The project comes from the drawing board of architecture firm A1AR architects & more. The architects deliberately did not opt for the typical coastal architecture. They put forward a design that, thanks to the brick architecture - but in a modern jacket - fits perfectly into the streetscape of Nieuwpoort. The architectural concept was attuned to the rhythm of the protected townscape. By designing different heights and roof shapes, the project fits perfectly into its surroundings, without therefore copying historical facades. The architecture aims to respond to the future with the knowledge of the past. The different shades of brick used for the façade design provide nuance as further in the streetscape. Unity is created through subtle diversity.
The major asset of "Hof ten Yser" will be its beautiful interior garden. For this, ION calls on the expertise of the garden and landscape architects of Exterior. The gently sloping lawn and the characteristic multi-trunked trees give the inner garden the allure of an endless landscape with a romantic touch. In the inner garden there will also be a bicycle shed and a pergola that, with its typical roof shape, refers to the architecture of the old city farm and will provide pleasant exposure during the hot summer months.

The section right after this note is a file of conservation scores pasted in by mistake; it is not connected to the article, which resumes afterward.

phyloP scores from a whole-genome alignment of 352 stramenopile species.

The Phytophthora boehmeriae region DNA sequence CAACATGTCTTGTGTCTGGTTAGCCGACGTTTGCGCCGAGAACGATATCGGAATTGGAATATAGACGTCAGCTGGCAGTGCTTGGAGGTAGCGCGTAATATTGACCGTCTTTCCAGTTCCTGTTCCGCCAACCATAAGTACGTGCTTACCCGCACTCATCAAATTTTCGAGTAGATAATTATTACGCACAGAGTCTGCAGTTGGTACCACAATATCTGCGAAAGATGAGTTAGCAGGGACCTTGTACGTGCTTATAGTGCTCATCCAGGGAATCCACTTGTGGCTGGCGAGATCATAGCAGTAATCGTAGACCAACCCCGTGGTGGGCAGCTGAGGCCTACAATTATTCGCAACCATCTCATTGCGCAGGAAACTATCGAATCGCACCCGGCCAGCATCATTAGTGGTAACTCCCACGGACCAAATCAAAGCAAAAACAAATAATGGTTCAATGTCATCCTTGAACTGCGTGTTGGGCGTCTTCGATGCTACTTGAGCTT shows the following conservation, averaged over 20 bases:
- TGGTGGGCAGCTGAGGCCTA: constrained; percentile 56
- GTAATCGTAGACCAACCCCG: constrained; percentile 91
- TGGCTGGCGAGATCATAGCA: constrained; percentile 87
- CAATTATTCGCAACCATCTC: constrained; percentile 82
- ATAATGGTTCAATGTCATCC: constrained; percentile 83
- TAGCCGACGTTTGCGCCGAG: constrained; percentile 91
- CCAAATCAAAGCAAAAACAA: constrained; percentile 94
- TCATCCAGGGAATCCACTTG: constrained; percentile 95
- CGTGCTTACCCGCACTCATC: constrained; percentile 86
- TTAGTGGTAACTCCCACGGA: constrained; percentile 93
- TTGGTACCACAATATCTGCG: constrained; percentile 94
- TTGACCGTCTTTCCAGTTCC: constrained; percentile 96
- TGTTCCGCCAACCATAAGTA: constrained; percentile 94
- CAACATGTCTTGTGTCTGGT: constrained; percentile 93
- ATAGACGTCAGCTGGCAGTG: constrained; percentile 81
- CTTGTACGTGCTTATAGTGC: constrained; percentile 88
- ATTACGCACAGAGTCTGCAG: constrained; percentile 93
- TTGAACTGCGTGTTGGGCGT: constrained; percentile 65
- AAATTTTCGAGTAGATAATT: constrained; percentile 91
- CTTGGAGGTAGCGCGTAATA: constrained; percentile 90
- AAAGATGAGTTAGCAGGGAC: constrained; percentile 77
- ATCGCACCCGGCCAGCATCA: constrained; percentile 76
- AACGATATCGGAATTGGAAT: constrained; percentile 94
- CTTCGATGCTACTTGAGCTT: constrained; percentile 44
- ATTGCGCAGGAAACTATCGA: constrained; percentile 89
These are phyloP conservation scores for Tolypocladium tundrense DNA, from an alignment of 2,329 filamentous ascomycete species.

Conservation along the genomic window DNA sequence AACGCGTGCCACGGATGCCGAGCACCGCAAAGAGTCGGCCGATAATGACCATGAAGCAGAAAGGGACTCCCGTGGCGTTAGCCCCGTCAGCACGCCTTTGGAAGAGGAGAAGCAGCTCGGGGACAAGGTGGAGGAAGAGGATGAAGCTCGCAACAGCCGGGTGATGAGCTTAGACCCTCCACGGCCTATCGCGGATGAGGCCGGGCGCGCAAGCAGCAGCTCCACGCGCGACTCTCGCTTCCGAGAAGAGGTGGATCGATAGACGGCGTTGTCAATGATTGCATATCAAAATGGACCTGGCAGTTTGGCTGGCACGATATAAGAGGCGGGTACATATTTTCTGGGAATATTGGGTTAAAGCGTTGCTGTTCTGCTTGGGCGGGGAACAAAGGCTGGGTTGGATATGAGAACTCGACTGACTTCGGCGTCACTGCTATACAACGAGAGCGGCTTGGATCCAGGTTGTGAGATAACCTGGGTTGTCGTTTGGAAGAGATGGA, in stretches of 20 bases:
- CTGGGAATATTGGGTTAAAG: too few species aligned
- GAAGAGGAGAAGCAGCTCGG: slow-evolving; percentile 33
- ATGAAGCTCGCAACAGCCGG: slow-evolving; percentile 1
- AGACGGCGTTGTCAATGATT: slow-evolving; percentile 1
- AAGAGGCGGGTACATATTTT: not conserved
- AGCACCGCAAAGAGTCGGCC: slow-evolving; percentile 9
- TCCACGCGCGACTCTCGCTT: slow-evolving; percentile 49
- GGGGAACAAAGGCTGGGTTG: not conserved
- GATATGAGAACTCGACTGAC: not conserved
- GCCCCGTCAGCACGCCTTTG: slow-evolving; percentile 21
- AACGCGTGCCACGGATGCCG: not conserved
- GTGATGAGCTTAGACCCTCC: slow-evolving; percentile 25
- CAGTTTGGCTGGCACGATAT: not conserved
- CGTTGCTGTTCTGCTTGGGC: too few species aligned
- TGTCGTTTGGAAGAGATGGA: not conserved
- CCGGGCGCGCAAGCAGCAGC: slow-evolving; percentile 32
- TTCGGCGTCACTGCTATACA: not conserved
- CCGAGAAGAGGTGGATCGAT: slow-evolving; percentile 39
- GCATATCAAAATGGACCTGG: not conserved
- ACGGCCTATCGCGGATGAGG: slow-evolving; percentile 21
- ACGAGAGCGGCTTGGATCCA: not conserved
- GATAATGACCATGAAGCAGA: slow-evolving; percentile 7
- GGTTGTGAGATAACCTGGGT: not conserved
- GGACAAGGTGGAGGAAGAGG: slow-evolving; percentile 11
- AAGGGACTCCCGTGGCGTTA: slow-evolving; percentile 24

'Hof ten Yser' will thus soon rise on the site where today stands 'Hoeve Van Landtschoote,' the last town farm in Nieuwpoort. The farm has not been active for a long time, as the Town of Nieuwpoort once decided that farms should be located outside the town center. The farmstead, built between 1860 and 1880, has a rich history. During World War I, for example, it was for a time the hideout of engineer captains Robert Thys and Fernand Umé. Together with their so-called Company of the Sapeurs-Pontonniers, they played an important role in the flooding of the Ijzervlakte.
During World War II, the farmstead was also claimed, but this time by German troops. They housed their horses there in some stables. When the Allies came to liberate Ypres in October 1944, the German soldiers fled and left everything in the farmstead. The Van Landtschoote family kept the horses and rode them on the beach every Sunday morning afterwards. One of the saddles from that World War II period is on display this summer at the popular summer bar "Le Jardin," the temporary fill-in for the farmstead, before demolition begins.